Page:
Comp-A and Comp-B aim at alleviating the supply-dependent current in I2 and IREFP1, leaving a constant current in the core and current mirror circuits. A constant current can be achieved by equalizing the slopes of S1 and S2, as well as those of S3 and S4, respectively, for Comp-A and Comp-B. Comp-C generates the current ICC, which is added to the current mirror circuit. Assuming that ICC and IREFP2 are linear currents, they may be written as
where ICC_DC and IREFP2_DC are the DC currents of ICC and IREFP2, respectively. If S5 = S6, ICC in Equation (1) can be written as
The current through resistor the R is given by
Substituting Equations (2) and (3) into Equation (4) gives:
Equation (5) suggests that an independent supply current IR (S7 = 0) is obtained if S5 = S6 (the detailed equations are provided in Appendix A). The PSRR performance is also increased by incorporating Comp-A, Comp-B, and Comp-C into the proposed circuit. The small-signal analysis that proves this idea will be presented later.
Figure 3 illustrates the proposed dual-voltage reference circuit based on the circuit diagram shown in Figure 2. When the supply is powered up, the start-up circuit sinks some current through MN2, denoted as ISA, which then initiates a voltage at the gate terminals of MP3 and MP4. The current starts flowing through MP3 and MP4, thereby establishing VREFP. When VREFP exceeds the threshold voltage of MN1, current flows through MP1 and MP2. The decrease in voltage at the drain terminal of MN1 moves MN1 into a deep triode region and eventually leads MN2 to operate in a cut-off region. MP6, MP5, MP12, MN7, and MP13 are newly added to the proposed reference circuit that consists of the Comp-A, Comp-B, and Comp-C circuits presented in Figure 2. The slopes of S2, S4, and S6 shown in Figure 2 can be adjusted by varying the size of transistors MP6, MN7, and MP13, respectively, as shown in Figure 3. VREFP can be obtained from the circuit as:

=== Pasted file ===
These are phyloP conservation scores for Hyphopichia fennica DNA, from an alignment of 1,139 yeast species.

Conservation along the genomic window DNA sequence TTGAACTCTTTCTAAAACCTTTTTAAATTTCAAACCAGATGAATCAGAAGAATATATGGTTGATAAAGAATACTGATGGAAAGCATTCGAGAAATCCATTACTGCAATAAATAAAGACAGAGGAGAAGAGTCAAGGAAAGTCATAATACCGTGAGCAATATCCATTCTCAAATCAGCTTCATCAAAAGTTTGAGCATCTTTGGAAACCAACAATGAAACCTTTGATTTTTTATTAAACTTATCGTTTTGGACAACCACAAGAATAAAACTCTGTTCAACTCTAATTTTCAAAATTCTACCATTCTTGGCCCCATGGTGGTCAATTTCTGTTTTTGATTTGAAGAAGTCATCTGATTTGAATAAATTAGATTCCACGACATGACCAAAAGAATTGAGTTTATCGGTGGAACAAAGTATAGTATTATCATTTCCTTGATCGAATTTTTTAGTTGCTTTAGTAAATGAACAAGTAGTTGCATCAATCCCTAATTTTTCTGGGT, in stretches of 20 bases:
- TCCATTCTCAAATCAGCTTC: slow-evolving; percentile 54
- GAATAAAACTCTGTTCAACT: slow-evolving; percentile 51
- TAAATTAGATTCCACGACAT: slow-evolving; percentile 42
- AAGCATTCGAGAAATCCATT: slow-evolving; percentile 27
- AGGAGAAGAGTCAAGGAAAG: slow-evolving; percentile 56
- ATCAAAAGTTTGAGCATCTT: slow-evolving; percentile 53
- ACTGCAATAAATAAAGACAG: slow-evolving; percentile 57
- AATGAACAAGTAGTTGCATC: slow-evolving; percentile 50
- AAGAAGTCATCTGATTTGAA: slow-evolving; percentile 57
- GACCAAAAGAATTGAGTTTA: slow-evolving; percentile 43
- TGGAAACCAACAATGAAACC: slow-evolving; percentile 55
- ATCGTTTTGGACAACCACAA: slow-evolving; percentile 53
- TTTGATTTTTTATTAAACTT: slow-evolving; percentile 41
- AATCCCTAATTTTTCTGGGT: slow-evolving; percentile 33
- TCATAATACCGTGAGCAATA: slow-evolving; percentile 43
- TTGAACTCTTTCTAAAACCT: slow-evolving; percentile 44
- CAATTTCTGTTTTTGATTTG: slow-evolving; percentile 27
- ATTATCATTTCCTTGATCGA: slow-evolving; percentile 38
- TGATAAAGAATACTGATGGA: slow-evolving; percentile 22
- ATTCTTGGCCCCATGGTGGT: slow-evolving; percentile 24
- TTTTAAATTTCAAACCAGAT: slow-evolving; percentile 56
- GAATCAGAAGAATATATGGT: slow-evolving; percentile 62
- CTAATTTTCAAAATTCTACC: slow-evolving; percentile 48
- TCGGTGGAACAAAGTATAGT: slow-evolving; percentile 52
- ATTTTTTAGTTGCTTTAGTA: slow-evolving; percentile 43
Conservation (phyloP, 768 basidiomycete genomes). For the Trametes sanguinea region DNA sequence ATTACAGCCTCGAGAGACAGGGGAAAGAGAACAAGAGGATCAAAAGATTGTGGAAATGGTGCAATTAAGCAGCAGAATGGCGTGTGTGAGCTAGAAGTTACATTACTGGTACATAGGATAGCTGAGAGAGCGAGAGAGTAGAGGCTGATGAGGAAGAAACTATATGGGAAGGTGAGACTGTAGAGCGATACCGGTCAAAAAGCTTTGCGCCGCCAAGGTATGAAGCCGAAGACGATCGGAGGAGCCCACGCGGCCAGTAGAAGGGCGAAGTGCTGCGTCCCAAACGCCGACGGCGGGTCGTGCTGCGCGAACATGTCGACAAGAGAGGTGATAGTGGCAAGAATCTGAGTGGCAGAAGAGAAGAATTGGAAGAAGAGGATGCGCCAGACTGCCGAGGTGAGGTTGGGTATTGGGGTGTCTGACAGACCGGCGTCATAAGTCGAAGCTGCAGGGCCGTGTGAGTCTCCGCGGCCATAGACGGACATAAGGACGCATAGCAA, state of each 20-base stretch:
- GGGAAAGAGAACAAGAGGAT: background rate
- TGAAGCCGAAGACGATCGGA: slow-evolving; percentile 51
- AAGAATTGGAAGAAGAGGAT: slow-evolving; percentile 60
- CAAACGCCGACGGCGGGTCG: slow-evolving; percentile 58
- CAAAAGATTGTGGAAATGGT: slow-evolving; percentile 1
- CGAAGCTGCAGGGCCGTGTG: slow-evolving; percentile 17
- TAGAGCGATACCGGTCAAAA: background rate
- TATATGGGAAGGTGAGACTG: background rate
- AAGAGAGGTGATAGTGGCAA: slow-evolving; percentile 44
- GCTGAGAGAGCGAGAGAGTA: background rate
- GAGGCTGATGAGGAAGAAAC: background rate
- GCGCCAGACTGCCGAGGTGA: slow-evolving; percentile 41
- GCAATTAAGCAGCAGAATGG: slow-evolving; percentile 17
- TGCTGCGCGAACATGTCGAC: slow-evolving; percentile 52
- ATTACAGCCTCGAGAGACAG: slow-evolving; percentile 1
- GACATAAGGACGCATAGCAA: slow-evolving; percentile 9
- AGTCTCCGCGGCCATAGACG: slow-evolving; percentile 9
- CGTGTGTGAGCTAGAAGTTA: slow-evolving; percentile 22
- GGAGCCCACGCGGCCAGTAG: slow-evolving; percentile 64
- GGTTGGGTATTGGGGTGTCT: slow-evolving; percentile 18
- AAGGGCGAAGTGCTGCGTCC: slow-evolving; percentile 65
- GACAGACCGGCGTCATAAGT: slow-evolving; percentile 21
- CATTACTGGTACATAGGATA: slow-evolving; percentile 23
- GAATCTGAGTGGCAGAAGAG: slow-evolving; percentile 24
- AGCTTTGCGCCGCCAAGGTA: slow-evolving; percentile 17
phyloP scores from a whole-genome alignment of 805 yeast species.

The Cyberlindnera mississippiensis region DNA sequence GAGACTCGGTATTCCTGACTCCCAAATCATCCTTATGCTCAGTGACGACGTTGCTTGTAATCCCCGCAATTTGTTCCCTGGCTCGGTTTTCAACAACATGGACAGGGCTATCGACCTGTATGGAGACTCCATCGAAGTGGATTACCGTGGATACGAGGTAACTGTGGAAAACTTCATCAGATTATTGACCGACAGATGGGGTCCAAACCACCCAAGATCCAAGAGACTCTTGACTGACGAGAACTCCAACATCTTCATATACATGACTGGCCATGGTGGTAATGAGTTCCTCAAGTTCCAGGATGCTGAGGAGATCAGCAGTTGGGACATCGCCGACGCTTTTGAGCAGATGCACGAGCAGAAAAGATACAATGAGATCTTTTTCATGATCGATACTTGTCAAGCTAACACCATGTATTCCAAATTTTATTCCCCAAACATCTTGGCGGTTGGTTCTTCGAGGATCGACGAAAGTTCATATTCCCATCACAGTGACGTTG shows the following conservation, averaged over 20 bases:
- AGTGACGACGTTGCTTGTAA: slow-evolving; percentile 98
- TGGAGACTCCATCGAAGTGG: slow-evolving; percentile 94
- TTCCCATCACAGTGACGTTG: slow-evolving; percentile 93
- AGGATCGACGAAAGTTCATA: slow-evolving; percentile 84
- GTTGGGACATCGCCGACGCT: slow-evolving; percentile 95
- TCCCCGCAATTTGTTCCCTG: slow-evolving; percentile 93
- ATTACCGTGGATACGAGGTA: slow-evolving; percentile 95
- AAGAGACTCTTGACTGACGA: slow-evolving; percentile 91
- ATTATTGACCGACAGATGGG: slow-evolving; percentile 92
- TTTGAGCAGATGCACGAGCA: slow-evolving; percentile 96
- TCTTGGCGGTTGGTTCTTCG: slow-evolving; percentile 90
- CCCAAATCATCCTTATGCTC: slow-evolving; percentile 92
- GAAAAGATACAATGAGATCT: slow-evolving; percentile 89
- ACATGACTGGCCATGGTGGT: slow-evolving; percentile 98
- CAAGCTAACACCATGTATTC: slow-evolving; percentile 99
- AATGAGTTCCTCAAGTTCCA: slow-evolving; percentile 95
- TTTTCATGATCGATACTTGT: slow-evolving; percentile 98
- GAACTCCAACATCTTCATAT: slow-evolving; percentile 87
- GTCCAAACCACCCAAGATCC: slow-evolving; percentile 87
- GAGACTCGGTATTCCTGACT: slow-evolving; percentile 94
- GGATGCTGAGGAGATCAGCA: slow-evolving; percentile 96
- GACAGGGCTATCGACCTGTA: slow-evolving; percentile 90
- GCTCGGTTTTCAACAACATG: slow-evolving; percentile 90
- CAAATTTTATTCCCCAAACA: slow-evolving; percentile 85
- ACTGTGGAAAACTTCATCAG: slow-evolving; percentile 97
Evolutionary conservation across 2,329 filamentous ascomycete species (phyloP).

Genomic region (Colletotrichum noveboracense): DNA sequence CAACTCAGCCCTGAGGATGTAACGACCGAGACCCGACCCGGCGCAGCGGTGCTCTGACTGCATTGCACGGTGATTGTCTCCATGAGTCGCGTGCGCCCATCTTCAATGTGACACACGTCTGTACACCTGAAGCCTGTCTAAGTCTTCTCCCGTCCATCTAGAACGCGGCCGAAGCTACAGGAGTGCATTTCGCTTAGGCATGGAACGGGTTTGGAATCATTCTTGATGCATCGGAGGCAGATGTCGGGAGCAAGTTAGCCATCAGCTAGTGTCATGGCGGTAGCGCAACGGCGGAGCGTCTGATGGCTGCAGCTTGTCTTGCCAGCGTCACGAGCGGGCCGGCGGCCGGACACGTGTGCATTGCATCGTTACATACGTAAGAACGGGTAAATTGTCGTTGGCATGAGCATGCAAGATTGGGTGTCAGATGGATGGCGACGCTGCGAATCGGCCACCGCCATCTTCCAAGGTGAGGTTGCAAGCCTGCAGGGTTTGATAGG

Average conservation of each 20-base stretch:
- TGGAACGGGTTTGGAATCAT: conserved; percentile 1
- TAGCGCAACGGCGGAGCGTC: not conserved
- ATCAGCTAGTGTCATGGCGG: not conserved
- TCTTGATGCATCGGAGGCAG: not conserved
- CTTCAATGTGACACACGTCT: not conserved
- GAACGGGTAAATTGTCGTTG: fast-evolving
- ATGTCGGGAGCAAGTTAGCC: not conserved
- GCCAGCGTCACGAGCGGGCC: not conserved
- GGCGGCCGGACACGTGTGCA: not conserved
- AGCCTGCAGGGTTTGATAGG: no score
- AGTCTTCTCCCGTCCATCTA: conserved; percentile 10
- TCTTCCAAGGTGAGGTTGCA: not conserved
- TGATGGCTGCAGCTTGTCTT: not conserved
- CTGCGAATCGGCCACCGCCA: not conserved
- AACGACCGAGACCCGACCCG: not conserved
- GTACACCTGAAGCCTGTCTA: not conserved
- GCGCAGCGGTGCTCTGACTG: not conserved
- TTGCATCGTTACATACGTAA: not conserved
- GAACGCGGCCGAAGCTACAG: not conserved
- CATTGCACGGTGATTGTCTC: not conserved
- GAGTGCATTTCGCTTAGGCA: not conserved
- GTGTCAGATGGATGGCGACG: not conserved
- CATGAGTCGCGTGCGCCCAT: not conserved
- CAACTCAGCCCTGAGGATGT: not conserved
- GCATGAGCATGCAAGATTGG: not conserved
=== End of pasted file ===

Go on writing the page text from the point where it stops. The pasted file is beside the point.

MN6, MP7, and MP9 form a current reference circuit, providing IREFP1 to MP8. The nonlinear current in IREFP1 is compensated by Comp-B, resulting in IREFP2, which is mirrored by MN10. The constant current IR produces VREFN across R2, given as: